Column: The Cubs and White Sox have a chance to provide an exciting sprint to the 2020 playoffs


Nam Y. Huh/AP

Chicago White Sox manager Rick Renteria, right, celebrates with his team after the White Sox defeated the Chicago Cubs 7-3 in an exhibition baseball game at Wrigley Field in Chicago, Sunday, July 19, 2020.

One month ago it seemed like the prospect of having a 2020 baseball season was a pipe dream. Both the players and owners couldn’t agree on how many games should be played or how to settle the salary dispute that was previously agreed upon in April.

Four weeks later, however, MLB Commissioner Rob Manfred set a 60-game schedule and both sides agreed on issues that were holding up the start of the season. 

After a shortened preseason to get ready for the new season, the White Sox and Cubs will finally be able to start a meaningful series on Friday for the first time since last September, since both clubs missed the 2019 playoffs. 

Both sides were seemingly headed in different directions before the start of the 2020 season was postponed in March because of the COVID-19 pandemic. The White Sox spent the previous offseason spending money in free agency to improve an already up-and-coming roster.

The Cubs, on the other hand, were forced to hire a new manager after Joe Maddon wasn’t brought back following a disappointing 2019 season and left fans frustrated once again after spending little money in free agency. 

But there’s no reason why the White Sox can’t take the next step to being a playoff contender, or why the Cubs can’t muster up some of that old magic that took them to the 2016 World Series title. 

In a normal 162-game schedule, the expectations for the White Sox and Cubs might be different, but this baseball season is anything but normal.

On Thursday, the league announced the playoffs will feature 16 teams instead of the usual 10, giving fans of teams like the White Sox and Cubs hope that they have a chance to make the playoffs. 

The 60 game gauntlet that both sides are about to embark on will be a sprint to the finish line. A poor start in the first week will be hard to overcome in the latter stages of the season, and a good start only increases the chances of extra baseball in October. 

“The 60-game schedule makes each individual regular season game so much more important than we’ve ever seen,” said Chris Brown, a recent graduate of Butler University and co-founder of 110 Sports. “Things tend to even themselves out throughout the course of 162 games, but mediocre teams have great 60-game stretches and great teams have mediocre 60-game stretches all the time. So teams who get off to a poor start won’t be able to afford patience to struggling players, perhaps even star players in some instances.”

If there’s one thing the White Sox and Cubs don’t lack this season, it’s star power. The Cubs still feature most of the core group from the 2016 World Series winning team, including Kris Bryant, Javier Baez, Anthony Rizzo and Kyle Hendricks.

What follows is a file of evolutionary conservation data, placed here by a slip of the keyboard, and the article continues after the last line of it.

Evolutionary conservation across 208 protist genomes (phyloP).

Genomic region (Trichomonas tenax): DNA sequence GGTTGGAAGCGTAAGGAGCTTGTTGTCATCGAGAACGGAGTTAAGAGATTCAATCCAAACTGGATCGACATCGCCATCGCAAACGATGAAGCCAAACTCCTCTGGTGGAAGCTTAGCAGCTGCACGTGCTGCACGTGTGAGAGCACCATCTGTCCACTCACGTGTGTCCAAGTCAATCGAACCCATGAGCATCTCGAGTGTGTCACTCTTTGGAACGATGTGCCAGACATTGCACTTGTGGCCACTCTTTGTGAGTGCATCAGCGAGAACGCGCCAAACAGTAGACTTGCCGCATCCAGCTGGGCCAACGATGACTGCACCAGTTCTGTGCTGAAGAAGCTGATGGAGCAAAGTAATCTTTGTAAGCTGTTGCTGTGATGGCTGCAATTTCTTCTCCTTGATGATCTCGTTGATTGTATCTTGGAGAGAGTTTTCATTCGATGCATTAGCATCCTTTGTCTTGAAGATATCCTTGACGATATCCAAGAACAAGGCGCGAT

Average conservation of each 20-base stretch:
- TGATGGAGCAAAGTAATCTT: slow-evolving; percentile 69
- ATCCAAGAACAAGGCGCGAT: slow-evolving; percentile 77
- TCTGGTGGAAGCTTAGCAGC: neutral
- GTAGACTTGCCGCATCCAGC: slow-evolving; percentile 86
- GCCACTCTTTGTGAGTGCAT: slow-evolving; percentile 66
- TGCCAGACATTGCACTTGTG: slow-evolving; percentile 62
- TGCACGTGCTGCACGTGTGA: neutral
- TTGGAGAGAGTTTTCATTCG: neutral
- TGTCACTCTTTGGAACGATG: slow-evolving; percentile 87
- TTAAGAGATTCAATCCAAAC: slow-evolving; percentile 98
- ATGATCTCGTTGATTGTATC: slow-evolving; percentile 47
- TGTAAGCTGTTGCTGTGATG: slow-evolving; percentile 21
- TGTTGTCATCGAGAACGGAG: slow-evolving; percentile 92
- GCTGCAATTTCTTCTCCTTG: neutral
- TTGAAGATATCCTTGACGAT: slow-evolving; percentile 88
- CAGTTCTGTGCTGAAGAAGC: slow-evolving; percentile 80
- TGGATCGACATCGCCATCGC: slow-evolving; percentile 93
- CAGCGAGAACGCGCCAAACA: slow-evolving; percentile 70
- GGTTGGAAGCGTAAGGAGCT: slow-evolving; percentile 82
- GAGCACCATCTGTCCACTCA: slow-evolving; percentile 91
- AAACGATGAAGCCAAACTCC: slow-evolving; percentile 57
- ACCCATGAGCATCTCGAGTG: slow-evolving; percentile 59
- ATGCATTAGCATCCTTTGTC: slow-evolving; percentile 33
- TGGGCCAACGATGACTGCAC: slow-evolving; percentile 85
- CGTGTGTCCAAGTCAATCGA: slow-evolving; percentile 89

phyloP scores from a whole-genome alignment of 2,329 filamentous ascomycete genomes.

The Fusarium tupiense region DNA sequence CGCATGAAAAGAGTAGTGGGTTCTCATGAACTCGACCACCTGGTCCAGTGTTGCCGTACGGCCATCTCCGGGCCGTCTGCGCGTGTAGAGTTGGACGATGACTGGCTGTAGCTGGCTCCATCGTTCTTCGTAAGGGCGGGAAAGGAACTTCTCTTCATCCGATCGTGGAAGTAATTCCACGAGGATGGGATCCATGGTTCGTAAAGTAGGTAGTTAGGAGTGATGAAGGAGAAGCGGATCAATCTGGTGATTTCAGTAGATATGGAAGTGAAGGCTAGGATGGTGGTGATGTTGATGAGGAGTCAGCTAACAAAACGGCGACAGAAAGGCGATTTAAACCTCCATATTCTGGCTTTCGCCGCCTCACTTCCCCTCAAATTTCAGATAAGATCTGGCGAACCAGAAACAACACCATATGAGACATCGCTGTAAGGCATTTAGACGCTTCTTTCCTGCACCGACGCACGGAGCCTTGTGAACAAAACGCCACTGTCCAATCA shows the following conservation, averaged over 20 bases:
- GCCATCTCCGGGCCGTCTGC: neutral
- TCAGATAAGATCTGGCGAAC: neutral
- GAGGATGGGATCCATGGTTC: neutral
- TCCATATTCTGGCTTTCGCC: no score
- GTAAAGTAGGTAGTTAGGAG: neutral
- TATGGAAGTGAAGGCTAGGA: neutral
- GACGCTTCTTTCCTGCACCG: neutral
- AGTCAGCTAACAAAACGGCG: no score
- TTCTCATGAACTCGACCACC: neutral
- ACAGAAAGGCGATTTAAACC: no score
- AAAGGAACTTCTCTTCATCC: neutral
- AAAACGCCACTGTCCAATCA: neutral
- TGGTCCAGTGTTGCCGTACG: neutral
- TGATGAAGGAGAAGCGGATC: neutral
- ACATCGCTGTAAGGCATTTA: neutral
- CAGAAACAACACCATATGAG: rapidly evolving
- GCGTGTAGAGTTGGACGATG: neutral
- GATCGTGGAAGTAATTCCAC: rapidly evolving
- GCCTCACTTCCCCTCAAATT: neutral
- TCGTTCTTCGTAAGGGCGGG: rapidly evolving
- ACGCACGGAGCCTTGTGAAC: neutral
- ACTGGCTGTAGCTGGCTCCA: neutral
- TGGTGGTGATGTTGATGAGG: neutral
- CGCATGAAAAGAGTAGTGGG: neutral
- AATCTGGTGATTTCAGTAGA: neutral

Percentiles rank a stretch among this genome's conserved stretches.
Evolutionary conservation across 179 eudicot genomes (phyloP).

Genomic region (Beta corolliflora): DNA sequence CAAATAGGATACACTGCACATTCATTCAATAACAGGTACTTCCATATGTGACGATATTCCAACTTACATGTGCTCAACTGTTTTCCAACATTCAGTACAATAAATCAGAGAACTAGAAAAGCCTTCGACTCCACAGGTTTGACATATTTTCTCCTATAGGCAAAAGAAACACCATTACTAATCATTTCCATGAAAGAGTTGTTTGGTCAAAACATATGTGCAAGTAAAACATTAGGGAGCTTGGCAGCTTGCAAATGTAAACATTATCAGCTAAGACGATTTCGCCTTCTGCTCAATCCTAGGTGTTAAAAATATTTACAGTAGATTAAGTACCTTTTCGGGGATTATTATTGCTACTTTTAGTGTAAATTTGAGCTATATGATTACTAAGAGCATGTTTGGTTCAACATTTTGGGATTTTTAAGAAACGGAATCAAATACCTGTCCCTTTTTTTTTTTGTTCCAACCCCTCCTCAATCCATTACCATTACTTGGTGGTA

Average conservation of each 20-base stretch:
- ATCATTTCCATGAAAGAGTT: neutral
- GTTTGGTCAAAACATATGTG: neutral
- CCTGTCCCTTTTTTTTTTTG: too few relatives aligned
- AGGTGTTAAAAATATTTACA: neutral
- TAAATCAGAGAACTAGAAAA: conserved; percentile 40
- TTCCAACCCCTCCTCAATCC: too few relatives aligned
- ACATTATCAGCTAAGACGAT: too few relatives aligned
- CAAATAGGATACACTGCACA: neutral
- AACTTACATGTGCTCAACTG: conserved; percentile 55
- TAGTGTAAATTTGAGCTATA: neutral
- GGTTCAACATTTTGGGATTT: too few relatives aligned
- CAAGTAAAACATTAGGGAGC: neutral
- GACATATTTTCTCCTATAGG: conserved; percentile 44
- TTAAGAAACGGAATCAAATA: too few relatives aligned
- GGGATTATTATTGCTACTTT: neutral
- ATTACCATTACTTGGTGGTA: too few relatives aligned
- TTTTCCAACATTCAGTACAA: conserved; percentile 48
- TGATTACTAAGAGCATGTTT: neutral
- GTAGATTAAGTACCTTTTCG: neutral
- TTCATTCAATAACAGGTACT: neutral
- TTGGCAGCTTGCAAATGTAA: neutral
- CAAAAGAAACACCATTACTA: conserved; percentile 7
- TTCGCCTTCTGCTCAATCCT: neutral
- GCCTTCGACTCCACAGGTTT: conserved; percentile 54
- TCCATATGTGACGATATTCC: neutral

For the White Sox, their core group of players features young players looking to bring the team back to relevance. Tim Anderson, who is the defending major-league batting champion, is filled with confidence and talent that was on full display last season. Rookie center fielder Luis Robert, who signed a $50 million contract in January, adds more power and flair to the lineup. And the additions in free agency give the White Sox more experience and depth in the lineup. 

All that star power from both teams will be tested in the first series, as the Cubs host the Milwaukee Brewers — who finished second in the NL Central and secured a wild card spot in 2019 — while the White Sox host the defending AL Central champions Minnesota Twins.

All of that star power puts the responsibility on both managers to get the best out of their players. White Sox manager Rick Renteria is now entering his fourth season as the team’s manager, with only a .414 winning percentage in the first three years. But he now has the best group of players in his White Sox tenure and has the chance to show if he can steer the club back to the playoffs. 

David Ross faces a different challenge as he enters his first season as the Cubs’ manager. Ross not only has to replace Maddon in the dugout, but he needs to find a way to get a group of players back playing their best baseball after a tailing off at the end of the 2019 season. 

But Renteria and Ross now have fewer excuses with the expanded playoffs, as both managers have strong enough rosters to capture one of the eight playoff spots in the AL and NL.

“I think the expanded playoffs will benefit baseball in 2020,” Brown said. “There’s a part of me that feels like 16 teams is too many, even in the shortened season, because there could very well be a team or two in the playoff field with no business being there. But overall, it means that more teams will have a shot at making the playoffs, which I think will lead to more excitement and more fan engagement.”

It’s impossible to predict how the 2020 season will play out, in part because the country still has no answer for the  coronavirus. But if the season is played out without any stoppages, then the reasonable expectation is for both teams to make the playoffs. 

Last time both Chicago teams made the playoffs was in 2008, which is ironically the last time the White Sox have seen the postseason. Both sides have a lot to prove in 2020 and they won’t have a lot of time to do it, but fans will be watching from afar this season. 

Let the games begin.